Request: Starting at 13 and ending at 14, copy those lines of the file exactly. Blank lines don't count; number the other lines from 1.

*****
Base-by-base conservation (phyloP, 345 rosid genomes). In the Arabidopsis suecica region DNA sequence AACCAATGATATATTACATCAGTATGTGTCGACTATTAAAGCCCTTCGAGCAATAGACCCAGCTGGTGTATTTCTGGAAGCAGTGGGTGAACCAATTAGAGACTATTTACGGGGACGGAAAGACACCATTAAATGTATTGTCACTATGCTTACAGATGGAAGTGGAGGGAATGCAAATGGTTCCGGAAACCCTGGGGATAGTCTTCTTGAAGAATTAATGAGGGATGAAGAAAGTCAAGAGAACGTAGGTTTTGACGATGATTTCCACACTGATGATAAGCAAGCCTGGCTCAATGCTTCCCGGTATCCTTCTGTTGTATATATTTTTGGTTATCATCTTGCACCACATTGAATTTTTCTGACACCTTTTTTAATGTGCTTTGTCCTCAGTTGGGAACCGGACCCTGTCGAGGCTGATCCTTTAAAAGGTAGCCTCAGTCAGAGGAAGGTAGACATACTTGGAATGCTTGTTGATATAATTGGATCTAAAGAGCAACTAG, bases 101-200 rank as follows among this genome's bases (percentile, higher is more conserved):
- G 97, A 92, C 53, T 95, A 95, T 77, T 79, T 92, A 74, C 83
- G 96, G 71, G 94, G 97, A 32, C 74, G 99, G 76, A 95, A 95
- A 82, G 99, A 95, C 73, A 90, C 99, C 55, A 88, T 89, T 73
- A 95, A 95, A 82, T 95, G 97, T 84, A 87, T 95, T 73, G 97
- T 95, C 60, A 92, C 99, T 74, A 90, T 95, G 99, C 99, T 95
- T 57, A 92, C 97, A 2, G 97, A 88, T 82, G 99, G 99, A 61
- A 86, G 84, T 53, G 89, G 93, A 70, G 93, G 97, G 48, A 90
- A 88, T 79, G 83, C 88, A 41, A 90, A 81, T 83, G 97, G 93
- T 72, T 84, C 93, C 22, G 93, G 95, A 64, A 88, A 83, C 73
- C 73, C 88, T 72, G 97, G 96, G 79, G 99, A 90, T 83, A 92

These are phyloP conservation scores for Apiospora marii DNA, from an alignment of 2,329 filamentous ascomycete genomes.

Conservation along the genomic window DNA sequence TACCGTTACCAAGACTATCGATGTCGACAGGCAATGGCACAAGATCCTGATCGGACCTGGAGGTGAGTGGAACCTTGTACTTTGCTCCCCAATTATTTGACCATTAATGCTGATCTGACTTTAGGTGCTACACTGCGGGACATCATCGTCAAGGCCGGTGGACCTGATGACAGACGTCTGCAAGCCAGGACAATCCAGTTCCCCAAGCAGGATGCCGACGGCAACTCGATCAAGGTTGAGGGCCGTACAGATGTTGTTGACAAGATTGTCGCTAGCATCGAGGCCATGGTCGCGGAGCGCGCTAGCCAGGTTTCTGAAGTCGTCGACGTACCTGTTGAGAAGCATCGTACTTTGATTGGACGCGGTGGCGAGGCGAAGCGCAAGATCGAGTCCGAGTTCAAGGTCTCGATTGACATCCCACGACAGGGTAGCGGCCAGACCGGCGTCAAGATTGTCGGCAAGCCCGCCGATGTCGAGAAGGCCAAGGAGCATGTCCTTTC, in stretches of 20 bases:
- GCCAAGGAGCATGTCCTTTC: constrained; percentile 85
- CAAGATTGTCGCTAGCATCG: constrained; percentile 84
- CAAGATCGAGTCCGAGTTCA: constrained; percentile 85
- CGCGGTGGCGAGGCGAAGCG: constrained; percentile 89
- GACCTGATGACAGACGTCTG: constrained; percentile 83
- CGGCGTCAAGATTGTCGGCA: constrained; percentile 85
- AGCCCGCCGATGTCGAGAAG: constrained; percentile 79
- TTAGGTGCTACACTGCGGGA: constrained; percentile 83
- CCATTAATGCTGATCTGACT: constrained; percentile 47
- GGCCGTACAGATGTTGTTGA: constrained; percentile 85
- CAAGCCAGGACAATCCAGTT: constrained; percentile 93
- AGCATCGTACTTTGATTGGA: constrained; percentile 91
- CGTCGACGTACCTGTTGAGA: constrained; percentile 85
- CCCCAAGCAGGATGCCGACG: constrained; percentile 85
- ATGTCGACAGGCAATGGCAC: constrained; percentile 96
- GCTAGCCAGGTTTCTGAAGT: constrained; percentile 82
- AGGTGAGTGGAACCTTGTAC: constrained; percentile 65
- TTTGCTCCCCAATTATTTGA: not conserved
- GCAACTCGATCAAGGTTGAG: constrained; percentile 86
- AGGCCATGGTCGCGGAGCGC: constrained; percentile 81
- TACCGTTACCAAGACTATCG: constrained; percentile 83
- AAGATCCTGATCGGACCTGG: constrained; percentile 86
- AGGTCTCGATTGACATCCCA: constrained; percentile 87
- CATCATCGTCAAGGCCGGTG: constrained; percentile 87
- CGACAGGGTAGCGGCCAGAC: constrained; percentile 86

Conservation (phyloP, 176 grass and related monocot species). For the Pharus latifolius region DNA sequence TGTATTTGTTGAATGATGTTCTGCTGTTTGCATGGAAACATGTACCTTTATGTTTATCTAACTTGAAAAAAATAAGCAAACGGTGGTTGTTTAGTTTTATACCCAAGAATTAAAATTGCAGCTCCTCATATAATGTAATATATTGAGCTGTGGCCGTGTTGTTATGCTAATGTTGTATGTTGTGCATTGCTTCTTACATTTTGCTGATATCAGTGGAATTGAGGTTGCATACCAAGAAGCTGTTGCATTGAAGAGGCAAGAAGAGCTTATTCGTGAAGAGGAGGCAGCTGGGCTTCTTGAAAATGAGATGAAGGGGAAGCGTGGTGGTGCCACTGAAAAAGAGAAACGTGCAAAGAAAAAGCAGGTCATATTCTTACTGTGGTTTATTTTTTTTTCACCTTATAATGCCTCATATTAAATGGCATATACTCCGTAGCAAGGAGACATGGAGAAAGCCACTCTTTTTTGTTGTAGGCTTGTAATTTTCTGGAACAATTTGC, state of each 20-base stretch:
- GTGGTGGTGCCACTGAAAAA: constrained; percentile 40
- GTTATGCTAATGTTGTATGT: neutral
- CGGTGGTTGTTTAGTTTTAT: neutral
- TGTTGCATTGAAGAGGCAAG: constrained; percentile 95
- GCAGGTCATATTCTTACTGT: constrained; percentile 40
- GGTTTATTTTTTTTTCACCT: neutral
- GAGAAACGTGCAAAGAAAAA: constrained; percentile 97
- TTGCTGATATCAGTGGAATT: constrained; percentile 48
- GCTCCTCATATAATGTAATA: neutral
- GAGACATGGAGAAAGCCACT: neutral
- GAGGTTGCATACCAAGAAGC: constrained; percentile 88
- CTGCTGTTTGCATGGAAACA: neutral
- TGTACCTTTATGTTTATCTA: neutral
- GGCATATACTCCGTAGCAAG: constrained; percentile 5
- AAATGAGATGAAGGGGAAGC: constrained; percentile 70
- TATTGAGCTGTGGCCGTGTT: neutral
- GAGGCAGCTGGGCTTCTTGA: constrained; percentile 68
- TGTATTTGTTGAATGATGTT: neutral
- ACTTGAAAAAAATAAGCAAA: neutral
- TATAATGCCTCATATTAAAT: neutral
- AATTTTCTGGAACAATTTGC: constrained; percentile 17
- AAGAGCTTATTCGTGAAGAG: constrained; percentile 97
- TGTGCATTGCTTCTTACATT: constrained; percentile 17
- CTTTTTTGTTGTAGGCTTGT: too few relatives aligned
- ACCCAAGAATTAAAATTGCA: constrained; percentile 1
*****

Conservation along the genomic window DNA sequence TACCGTTACCAAGACTATCGATGTCGACAGGCAATGGCACAAGATCCTGATCGGACCTGGAGGTGAGTGGAACCTTGTACTTTGCTCCCCAATTATTTGACCATTAATGCTGATCTGACTTTAGGTGCTACACTGCGGGACATCATCGTCAAGGCCGGTGGACCTGATGACAGACGTCTGCAAGCCAGGACAATCCAGTTCCCCAAGCAGGATGCCGACGGCAACTCGATCAAGGTTGAGGGCCGTACAGATGTTGTTGACAAGATTGTCGCTAGCATCGAGGCCATGGTCGCGGAGCGCGCTAGCCAGGTTTCTGAAGTCGTCGACGTACCTGTTGAGAAGCATCGTACTTTGATTGGACGCGGTGGCGAGGCGAAGCGCAAGATCGAGTCCGAGTTCAAGGTCTCGATTGACATCCCACGACAGGGTAGCGGCCAGACCGGCGTCAAGATTGTCGGCAAGCCCGCCGATGTCGAGAAGGCCAAGGAGCATGTCCTTTC, in stretches of 20 bases:
- GCCAAGGAGCATGTCCTTTC: constrained; percentile 85